Until 2018, the allowance system had no taper rate but thresholds. Figure 2.6 shows the number of taxpayers at gross income levels going up in thousands alongside the general allowance thresholds for taxpayers with low incomes for both 2015 and 2016. Incomes below EUR 10 866 are entitled to a tax allowance of EUR 6 520. As a taxpayer’s income increases from EUR 10 866 to EUR 12 571 the allowance is reduced by 32% to EUR 4 419. For incomes beyond this point, the allowance is reduced by a further 25% to EUR 3 303. This allowance structure may produce an economic incentive for taxpayers, and potentially employers, to report incomes below these thresholds before the allowance is reduced. According to an analysis using the tax record data, in both 2015 and 2016, the highest number of taxpayers in any thousand euro band is EUR 10 000 and EUR 11 000, which is just before the most significant loss in the tax allowance. The number of taxpayers continues to fall as the allowance is further reduced in steps. The introduction in 2018 of a linearly determined general tax relief for incomes between EUR 11 166.67 and EUR 13 316.83 might reduce the taxpayers bunching below allowance thresholds in Figure 2.6. The analysis provides suggestive evidence that Slovenian employees and employers may be responding to the allowances schedule. Further multivariate analysis of the microdata is needed to uncover a causal interpretation of such behaviour.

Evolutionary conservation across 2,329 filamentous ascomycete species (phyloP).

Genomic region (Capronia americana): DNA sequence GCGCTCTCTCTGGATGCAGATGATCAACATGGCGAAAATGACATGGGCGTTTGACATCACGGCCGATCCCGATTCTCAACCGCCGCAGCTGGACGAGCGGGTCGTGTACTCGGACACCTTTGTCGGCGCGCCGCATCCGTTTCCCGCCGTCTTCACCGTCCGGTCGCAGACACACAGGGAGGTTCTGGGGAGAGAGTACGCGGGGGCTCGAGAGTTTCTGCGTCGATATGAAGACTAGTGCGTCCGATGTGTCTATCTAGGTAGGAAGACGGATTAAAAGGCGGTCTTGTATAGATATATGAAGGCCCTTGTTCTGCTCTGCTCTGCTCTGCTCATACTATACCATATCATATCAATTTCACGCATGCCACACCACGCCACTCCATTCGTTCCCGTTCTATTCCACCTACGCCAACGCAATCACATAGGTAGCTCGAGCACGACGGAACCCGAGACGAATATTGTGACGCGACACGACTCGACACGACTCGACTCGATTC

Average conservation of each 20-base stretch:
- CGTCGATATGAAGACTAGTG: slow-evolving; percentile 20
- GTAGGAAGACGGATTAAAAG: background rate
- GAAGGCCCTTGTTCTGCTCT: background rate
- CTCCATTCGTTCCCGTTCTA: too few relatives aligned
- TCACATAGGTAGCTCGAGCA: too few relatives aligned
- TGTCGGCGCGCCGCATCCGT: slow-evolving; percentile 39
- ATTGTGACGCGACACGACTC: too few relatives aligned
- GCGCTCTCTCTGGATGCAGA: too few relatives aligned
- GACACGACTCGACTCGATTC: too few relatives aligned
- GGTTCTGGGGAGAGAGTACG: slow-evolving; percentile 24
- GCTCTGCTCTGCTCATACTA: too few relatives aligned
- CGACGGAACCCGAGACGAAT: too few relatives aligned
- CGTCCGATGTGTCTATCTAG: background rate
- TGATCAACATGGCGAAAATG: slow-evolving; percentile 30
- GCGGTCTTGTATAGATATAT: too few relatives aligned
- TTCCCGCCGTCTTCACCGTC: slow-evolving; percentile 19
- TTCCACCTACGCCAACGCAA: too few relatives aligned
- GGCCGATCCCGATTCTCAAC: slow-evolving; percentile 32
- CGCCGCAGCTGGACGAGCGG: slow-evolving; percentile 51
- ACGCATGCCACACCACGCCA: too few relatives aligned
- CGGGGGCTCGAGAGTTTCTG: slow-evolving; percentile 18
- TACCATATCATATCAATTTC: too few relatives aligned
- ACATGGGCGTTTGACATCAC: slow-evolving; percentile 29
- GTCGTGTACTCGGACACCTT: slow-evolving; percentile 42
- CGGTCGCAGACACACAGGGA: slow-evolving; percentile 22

Figure 2.5. Single taxpayers face a much higher net personal average tax rate than families with children
Net personal average tax rate, as a % of the AW

Source: OECD (2018[1]).

Figure 2.6. The former allowance system had thresholds resulting in bunching of taxpayers
Number of taxpayers at gross income levels and allowance thresholds, by income in thousand EUR bands, 2016